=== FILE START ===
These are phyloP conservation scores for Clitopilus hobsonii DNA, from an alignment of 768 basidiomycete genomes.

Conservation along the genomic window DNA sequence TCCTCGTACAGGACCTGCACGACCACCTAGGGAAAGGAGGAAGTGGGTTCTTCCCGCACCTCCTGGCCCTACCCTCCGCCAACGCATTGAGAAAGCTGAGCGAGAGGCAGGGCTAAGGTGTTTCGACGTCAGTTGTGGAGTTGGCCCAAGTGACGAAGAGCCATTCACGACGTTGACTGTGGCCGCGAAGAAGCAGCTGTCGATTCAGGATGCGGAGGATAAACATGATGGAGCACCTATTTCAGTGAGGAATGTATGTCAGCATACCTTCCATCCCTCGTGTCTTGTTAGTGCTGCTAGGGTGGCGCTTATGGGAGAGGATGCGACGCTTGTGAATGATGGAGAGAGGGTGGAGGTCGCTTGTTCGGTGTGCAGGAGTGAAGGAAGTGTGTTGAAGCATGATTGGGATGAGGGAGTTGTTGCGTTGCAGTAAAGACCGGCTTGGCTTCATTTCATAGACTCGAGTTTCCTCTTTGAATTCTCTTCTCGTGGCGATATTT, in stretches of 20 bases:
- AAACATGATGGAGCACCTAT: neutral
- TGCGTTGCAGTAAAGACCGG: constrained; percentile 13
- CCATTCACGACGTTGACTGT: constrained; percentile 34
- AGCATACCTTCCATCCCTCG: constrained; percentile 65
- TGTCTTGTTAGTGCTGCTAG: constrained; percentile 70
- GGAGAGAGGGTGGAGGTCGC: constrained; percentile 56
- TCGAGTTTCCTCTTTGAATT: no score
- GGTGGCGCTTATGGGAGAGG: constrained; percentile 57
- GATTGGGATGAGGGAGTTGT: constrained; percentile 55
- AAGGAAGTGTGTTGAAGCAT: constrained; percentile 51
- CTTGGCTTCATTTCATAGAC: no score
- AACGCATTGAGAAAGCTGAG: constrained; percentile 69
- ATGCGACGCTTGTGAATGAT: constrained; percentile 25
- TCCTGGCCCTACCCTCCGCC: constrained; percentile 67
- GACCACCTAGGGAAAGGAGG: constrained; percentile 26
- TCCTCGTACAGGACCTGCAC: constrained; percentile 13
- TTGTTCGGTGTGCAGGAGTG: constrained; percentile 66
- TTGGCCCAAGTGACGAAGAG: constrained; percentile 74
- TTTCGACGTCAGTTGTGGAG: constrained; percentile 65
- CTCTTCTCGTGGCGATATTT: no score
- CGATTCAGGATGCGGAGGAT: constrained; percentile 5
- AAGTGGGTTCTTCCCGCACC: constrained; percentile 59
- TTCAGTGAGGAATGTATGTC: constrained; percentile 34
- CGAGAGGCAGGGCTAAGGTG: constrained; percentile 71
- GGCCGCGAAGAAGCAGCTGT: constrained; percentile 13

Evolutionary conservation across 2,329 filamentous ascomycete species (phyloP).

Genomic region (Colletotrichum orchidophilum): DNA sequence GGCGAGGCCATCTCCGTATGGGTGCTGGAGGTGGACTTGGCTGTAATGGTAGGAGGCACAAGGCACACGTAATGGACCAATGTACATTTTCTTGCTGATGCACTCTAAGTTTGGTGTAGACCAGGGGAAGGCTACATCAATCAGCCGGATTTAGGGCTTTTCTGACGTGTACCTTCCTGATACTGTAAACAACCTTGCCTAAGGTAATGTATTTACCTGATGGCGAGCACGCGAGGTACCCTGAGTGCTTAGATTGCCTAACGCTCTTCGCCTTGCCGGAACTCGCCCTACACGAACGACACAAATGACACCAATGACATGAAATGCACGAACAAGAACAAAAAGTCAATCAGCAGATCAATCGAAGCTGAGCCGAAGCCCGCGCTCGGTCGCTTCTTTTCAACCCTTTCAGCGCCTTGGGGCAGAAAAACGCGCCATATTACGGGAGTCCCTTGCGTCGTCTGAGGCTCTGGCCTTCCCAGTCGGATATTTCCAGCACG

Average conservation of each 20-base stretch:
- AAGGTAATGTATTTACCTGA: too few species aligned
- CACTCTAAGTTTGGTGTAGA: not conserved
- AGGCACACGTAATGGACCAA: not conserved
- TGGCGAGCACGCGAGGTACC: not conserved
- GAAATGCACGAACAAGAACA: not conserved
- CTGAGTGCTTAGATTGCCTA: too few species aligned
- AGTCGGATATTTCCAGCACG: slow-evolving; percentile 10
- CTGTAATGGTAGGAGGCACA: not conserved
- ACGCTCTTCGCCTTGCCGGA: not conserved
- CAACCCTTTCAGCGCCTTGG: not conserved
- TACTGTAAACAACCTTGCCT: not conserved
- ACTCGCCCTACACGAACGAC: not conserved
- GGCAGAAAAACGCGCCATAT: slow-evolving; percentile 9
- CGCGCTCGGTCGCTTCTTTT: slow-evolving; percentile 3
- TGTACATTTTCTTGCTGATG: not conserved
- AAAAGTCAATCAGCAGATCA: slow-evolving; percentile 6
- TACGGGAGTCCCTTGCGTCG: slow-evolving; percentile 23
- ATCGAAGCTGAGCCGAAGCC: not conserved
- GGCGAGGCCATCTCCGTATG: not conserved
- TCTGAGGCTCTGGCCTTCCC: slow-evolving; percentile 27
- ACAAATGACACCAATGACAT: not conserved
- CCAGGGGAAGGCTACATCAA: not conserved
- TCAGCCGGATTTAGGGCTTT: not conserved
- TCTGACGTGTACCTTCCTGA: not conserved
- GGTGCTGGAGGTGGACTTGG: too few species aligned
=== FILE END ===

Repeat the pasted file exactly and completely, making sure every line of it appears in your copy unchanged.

These are phyloP conservation scores for Clitopilus hobsonii DNA, from an alignment of 768 basidiomycete genomes.

Conservation along the genomic window DNA sequence TCCTCGTACAGGACCTGCACGACCACCTAGGGAAAGGAGGAAGTGGGTTCTTCCCGCACCTCCTGGCCCTACCCTCCGCCAACGCATTGAGAAAGCTGAGCGAGAGGCAGGGCTAAGGTGTTTCGACGTCAGTTGTGGAGTTGGCCCAAGTGACGAAGAGCCATTCACGACGTTGACTGTGGCCGCGAAGAAGCAGCTGTCGATTCAGGATGCGGAGGATAAACATGATGGAGCACCTATTTCAGTGAGGAATGTATGTCAGCATACCTTCCATCCCTCGTGTCTTGTTAGTGCTGCTAGGGTGGCGCTTATGGGAGAGGATGCGACGCTTGTGAATGATGGAGAGAGGGTGGAGGTCGCTTGTTCGGTGTGCAGGAGTGAAGGAAGTGTGTTGAAGCATGATTGGGATGAGGGAGTTGTTGCGTTGCAGTAAAGACCGGCTTGGCTTCATTTCATAGACTCGAGTTTCCTCTTTGAATTCTCTTCTCGTGGCGATATTT, in stretches of 20 bases:
- AAACATGATGGAGCACCTAT: neutral
- TGCGTTGCAGTAAAGACCGG: constrained; percentile 13
- CCATTCACGACGTTGACTGT: constrained; percentile 34
- AGCATACCTTCCATCCCTCG: constrained; percentile 65
- TGTCTTGTTAGTGCTGCTAG: constrained; percentile 70
- GGAGAGAGGGTGGAGGTCGC: constrained; percentile 56
- TCGAGTTTCCTCTTTGAATT: no score
- GGTGGCGCTTATGGGAGAGG: constrained; percentile 57
- GATTGGGATGAGGGAGTTGT: constrained; percentile 55
- AAGGAAGTGTGTTGAAGCAT: constrained; percentile 51
- CTTGGCTTCATTTCATAGAC: no score
- AACGCATTGAGAAAGCTGAG: constrained; percentile 69
- ATGCGACGCTTGTGAATGAT: constrained; percentile 25
- TCCTGGCCCTACCCTCCGCC: constrained; percentile 67
- GACCACCTAGGGAAAGGAGG: constrained; percentile 26
- TCCTCGTACAGGACCTGCAC: constrained; percentile 13
- TTGTTCGGTGTGCAGGAGTG: constrained; percentile 66
- TTGGCCCAAGTGACGAAGAG: constrained; percentile 74
- TTTCGACGTCAGTTGTGGAG: constrained; percentile 65
- CTCTTCTCGTGGCGATATTT: no score
- CGATTCAGGATGCGGAGGAT: constrained; percentile 5
- AAGTGGGTTCTTCCCGCACC: constrained; percentile 59
- TTCAGTGAGGAATGTATGTC: constrained; percentile 34
- CGAGAGGCAGGGCTAAGGTG: constrained; percentile 71
- GGCCGCGAAGAAGCAGCTGT: constrained; percentile 13

Evolutionary conservation across 2,329 filamentous ascomycete species (phyloP).

Genomic region (Colletotrichum orchidophilum): DNA sequence GGCGAGGCCATCTCCGTATGGGTGCTGGAGGTGGACTTGGCTGTAATGGTAGGAGGCACAAGGCACACGTAATGGACCAATGTACATTTTCTTGCTGATGCACTCTAAGTTTGGTGTAGACCAGGGGAAGGCTACATCAATCAGCCGGATTTAGGGCTTTTCTGACGTGTACCTTCCTGATACTGTAAACAACCTTGCCTAAGGTAATGTATTTACCTGATGGCGAGCACGCGAGGTACCCTGAGTGCTTAGATTGCCTAACGCTCTTCGCCTTGCCGGAACTCGCCCTACACGAACGACACAAATGACACCAATGACATGAAATGCACGAACAAGAACAAAAAGTCAATCAGCAGATCAATCGAAGCTGAGCCGAAGCCCGCGCTCGGTCGCTTCTTTTCAACCCTTTCAGCGCCTTGGGGCAGAAAAACGCGCCATATTACGGGAGTCCCTTGCGTCGTCTGAGGCTCTGGCCTTCCCAGTCGGATATTTCCAGCACG

Average conservation of each 20-base stretch:
- AAGGTAATGTATTTACCTGA: too few species aligned
- CACTCTAAGTTTGGTGTAGA: not conserved
- AGGCACACGTAATGGACCAA: not conserved
- TGGCGAGCACGCGAGGTACC: not conserved
- GAAATGCACGAACAAGAACA: not conserved
- CTGAGTGCTTAGATTGCCTA: too few species aligned
- AGTCGGATATTTCCAGCACG: slow-evolving; percentile 10
- CTGTAATGGTAGGAGGCACA: not conserved
- ACGCTCTTCGCCTTGCCGGA: not conserved
- CAACCCTTTCAGCGCCTTGG: not conserved
- TACTGTAAACAACCTTGCCT: not conserved
- ACTCGCCCTACACGAACGAC: not conserved
- GGCAGAAAAACGCGCCATAT: slow-evolving; percentile 9
- CGCGCTCGGTCGCTTCTTTT: slow-evolving; percentile 3
- TGTACATTTTCTTGCTGATG: not conserved
- AAAAGTCAATCAGCAGATCA: slow-evolving; percentile 6
- TACGGGAGTCCCTTGCGTCG: slow-evolving; percentile 23
- ATCGAAGCTGAGCCGAAGCC: not conserved
- GGCGAGGCCATCTCCGTATG: not conserved
- TCTGAGGCTCTGGCCTTCCC: slow-evolving; percentile 27
- ACAAATGACACCAATGACAT: not conserved
- CCAGGGGAAGGCTACATCAA: not conserved
- TCAGCCGGATTTAGGGCTTT: not conserved
- TCTGACGTGTACCTTCCTGA: not conserved
- GGTGCTGGAGGTGGACTTGG: too few species aligned